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#1 Ol'Coach

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Posted 11 December 2006 - 01:28 PM

I'm not sure if I have posted this on this site in the past, but if I have, it might be worth the reminder:

About two years ago,I contacted the Attorney General’s Office, the local State’s Attorney’s office, and the District 10 Office of the Illinois State Police, asking this question to all three offices.

“As an IL res, can I legally carry an unloaded handgun in a fanny pack or similar case in IL with a loaded magazine in the same compartment of the case, or on my person?”

Office of the AG: You will have to call the State Police for an answer to that question!
(Since when is the office of the AG not responsible for interpreting the law?)

Local office of the SA: Neither the fanny pack nor the ammo can be immediately accessible.
(Probably answered by a clerk to whom I didn’t make clear that I am an IL resident, have IL drivers license, and have a valid FOID card.)

ISP: As long as the fanny pack, or case, is made to specifically carry a gun, yes. The case may even be hooked to the safety belt of a vehicle! However, as far as location of the ammo, you would be best served to have it not immediately accessible. Although the law does not regulate the location of the ammo, it would depend upon interpretation by the officer making the stop.

I then asked if I was correct that what she was telling me was that by IL code I would be legal, but because interpretation of that code is up to the officer, if it were his choice to confiscate the firearm and arrest me, I would have to go to court to prove I was correct?

Answer: yes!

Three state offices, three different answers!

Time and money. Worth it? Up to the individual!
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#2 Ocellairs

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Posted 11 December 2006 - 02:30 PM

...on that last one, I would have sent out a letter requesting information, and see if they would have responded in like fashion with the same answer.

...proof is in the pudding, and having that as evidence at ones trial. Would be a big stick to whack the DA over the head with. :mad(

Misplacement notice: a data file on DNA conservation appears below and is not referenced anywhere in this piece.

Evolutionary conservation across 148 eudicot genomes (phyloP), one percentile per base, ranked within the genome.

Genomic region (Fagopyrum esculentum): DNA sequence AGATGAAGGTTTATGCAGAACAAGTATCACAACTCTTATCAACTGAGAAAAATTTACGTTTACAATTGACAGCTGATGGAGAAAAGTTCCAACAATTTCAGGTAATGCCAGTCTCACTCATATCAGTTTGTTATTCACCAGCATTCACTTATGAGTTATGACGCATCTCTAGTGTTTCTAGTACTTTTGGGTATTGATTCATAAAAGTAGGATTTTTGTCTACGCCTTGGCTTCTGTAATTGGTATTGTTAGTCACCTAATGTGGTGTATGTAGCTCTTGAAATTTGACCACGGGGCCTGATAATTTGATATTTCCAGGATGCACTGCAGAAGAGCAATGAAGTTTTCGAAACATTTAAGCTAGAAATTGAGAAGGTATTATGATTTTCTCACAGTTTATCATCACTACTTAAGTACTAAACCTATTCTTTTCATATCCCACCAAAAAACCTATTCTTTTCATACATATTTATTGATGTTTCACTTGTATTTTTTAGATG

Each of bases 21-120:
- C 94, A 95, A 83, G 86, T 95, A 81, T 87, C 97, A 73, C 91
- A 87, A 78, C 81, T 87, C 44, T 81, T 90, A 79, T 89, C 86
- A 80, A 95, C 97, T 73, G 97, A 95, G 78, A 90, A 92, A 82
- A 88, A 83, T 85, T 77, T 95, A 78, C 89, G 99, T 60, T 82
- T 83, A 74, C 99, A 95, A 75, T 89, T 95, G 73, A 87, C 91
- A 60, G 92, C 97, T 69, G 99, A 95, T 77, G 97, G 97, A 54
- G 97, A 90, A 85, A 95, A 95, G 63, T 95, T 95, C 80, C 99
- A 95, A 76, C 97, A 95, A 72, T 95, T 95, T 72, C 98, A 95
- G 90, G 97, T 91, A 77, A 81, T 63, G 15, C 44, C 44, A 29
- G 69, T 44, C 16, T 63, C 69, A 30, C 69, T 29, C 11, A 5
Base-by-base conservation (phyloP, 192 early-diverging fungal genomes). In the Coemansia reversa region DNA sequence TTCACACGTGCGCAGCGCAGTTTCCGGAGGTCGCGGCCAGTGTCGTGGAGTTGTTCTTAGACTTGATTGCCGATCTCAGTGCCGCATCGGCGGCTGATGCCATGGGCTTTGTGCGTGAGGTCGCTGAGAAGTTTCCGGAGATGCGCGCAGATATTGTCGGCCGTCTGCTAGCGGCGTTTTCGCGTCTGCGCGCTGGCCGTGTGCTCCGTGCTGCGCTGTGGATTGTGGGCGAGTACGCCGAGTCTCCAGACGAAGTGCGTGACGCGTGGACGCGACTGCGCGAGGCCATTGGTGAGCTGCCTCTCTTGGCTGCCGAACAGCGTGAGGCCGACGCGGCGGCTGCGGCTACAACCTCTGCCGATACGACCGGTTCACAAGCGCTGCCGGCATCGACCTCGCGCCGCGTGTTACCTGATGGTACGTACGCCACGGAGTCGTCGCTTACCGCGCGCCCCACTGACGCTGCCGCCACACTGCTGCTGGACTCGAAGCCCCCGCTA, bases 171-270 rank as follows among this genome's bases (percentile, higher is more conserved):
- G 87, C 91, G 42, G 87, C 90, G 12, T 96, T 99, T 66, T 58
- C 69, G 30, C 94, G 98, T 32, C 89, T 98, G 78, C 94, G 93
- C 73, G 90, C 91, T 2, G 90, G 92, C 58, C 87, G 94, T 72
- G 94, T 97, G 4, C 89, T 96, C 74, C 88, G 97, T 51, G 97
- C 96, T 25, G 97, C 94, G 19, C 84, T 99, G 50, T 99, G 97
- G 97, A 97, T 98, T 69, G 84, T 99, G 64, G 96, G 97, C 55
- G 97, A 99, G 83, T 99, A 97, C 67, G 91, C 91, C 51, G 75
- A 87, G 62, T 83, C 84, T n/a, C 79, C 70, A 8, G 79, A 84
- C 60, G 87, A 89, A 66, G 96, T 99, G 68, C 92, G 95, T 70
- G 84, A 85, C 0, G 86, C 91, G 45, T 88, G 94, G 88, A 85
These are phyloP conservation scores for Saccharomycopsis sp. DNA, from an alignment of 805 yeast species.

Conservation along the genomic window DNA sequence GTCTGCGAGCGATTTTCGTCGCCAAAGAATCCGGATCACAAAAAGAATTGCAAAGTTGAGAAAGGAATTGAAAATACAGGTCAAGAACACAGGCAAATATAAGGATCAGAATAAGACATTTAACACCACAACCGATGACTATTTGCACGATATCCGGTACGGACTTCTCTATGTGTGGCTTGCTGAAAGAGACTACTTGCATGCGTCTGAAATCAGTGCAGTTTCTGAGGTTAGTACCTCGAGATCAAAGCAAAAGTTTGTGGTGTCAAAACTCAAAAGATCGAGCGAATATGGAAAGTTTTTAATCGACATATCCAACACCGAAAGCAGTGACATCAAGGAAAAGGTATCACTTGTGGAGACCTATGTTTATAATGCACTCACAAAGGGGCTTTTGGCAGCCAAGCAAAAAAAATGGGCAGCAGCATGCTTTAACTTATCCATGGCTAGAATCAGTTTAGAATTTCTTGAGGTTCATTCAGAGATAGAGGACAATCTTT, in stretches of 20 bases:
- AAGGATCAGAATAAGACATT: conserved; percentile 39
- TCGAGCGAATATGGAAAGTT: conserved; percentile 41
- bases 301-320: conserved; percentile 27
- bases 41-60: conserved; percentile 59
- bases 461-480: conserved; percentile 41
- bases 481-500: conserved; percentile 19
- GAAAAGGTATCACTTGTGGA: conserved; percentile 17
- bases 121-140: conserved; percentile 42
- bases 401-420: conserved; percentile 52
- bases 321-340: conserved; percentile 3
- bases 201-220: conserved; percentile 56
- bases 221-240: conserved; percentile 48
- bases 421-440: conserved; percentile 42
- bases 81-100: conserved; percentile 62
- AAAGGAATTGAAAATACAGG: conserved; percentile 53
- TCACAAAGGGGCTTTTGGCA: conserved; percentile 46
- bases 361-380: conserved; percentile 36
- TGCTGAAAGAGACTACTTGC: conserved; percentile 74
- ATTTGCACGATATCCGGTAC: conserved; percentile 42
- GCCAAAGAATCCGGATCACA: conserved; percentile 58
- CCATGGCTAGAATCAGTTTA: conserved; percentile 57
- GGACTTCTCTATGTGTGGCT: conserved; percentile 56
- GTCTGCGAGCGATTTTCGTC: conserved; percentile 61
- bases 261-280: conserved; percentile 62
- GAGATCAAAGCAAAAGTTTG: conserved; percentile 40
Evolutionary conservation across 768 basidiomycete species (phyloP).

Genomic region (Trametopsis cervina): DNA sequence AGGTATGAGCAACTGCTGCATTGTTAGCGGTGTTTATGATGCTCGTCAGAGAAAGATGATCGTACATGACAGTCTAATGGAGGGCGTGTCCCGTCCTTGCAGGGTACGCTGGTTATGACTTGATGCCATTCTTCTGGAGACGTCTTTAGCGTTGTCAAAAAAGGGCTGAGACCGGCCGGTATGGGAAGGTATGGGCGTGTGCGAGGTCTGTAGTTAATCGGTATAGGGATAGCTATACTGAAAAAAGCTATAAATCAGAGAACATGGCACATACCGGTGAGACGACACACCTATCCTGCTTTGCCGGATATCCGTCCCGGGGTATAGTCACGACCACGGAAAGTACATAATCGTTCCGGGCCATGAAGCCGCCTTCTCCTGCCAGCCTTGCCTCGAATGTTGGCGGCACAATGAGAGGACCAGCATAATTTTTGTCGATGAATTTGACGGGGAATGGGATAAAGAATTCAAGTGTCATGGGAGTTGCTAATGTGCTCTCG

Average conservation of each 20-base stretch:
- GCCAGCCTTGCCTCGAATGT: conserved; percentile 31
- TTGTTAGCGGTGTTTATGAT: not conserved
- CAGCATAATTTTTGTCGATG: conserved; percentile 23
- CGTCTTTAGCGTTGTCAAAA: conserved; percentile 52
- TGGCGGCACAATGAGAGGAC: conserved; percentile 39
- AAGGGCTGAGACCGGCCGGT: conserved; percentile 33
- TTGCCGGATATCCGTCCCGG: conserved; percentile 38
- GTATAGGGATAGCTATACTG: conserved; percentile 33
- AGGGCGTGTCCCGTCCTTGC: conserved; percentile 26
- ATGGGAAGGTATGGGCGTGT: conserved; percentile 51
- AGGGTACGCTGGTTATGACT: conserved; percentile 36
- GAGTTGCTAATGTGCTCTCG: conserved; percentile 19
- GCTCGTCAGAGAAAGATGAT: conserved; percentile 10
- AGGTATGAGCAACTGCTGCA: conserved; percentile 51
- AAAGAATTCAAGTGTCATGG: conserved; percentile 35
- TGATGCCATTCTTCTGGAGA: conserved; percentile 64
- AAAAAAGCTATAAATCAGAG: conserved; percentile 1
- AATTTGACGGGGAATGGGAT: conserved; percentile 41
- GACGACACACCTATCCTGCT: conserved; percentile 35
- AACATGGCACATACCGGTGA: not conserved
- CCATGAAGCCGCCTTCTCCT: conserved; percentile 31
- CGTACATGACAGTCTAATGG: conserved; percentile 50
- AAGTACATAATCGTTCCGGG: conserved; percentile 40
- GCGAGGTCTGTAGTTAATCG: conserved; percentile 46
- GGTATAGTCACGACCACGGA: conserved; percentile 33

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#3 ilphil

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Posted 11 December 2006 - 05:26 PM

...on that last one, I would have sent out a letter requesting information, and see if they would have responded in like fashion with the same answer.

...proof is in the pudding, and having that as evidence at ones trial. Would be a big stick to whack the DA over the head with.  :D

If you want the expense and hassle of having to go to trial.
It is absurd that we can be subject to arrest and prosecution for violating a law that even the police and State's Attorneys can't get together on a consistent interpretation of. :mad( :)

#4 Ol'Coach

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Posted 12 December 2006 - 10:32 AM

Oc...seems to me that a letter stating what I was told over the phone would say nothing more than, "...tol' ya so!"

"...interpretation of the officer."
"He who rides a tiger is afraid to dismount."
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#5 panzermk2

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Posted 12 December 2006 - 11:37 AM

mm



אני חרב משפחתי,
ומגן עמי,
אם ישלחוני - אמחץ כל דבר שבניתם,
אשרוף את כל אהבותיכם,
ואהרוג כל אחד ואחד מכם



I am the Sword of my Family
and the Shield of my Nation.
If sent, I will crush everything you have built,
burn everything you love,
and kill every one of you.